A Hopeless Dawn, Frank Bramley, 1888, Tate Gallery
The artist has related the story in details,
which are plainly evident:
guttered candles have been burning through the night;
a table lies set for an evening meal;
a storm rages on the sea outside;
a Bible lies open on a stool;
and a distraught young woman weeps
into the lap of matronly care:
A husband has not returned home from the sea.
And it is … A Hopeless Dawn.
Whenever confronted by the news of death,
I have always been obliged to stop
… and consider:
If I was to die tonight,
what record would I leave of myself
in the minds of those who have – however briefly –
encountered me … in their lives?
What testimony have I left
in the minds of others?
Was my life spent living to be entertained:
always seeking the next amusement …
the next technological toy … the next ‘party’ ?
Would people remember me as someone
who lived to gratify my own vanity;
who dominated others to feed my ambition; or
who walked away the moment they challenged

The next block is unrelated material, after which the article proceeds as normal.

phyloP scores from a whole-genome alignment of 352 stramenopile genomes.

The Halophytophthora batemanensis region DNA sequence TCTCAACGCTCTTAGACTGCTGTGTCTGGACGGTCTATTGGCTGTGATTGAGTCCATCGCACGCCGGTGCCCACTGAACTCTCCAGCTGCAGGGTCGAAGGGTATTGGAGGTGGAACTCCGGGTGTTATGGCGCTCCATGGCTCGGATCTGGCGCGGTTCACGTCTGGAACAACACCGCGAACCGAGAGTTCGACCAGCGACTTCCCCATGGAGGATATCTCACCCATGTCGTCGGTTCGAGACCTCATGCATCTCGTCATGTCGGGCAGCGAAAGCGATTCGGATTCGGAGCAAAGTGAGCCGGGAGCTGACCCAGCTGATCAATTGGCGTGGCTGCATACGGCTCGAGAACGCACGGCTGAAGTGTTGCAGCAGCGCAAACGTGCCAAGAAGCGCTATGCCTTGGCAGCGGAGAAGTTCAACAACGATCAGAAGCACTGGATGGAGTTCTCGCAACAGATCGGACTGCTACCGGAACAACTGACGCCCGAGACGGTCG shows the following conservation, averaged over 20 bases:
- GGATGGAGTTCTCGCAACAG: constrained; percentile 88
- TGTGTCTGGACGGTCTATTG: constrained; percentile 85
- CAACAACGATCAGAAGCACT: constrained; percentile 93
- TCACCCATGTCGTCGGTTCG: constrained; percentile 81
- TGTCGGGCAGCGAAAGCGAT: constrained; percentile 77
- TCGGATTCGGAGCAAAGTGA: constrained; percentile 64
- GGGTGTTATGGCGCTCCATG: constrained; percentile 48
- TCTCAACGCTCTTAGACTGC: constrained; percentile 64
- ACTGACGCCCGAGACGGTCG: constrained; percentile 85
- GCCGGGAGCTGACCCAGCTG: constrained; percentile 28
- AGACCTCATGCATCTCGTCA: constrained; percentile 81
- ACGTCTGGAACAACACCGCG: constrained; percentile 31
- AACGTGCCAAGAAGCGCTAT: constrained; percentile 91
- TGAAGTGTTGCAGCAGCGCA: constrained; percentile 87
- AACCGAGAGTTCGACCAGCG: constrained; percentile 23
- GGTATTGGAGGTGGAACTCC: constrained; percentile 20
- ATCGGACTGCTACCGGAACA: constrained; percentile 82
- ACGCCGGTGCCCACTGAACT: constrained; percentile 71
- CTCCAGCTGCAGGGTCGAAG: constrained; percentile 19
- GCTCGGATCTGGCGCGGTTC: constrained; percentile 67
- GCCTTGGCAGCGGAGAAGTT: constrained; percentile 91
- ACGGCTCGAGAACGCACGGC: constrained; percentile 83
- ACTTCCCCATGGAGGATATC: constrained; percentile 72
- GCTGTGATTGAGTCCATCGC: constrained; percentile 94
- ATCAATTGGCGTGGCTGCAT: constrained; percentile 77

my conscience ?
Or was there more to me than that?
If I am hated … am I hated because I am a moral man
who infuriatingly pricked the consciences of others
by espousing humility, moderation in all things,
moral fortitude, and self restraint?
Were I to die tonight, what is the consistent record
of my words, my actions, my philosophy in life?
What use have I made of the time
that has been given me in this world?
This haunting painting has fascinated me
– captivated me – since I was a little boy,
and its image has been applied to my life
every single day.
Rather than “celebrate life” with the partying world,
death is, for me, a time for earnest reflection:
Was I an example of moral integrity
to someone who is now gone?
There would, I believe,
be a lot less “celebrating”
if people opened up their consciences
and took a good look at themselves.
Which is why, I suspect,
such a thing is rarely, if ever, done.
Were I to die tonight,
what example have I left
to those people who encountered me
during the course of my life ?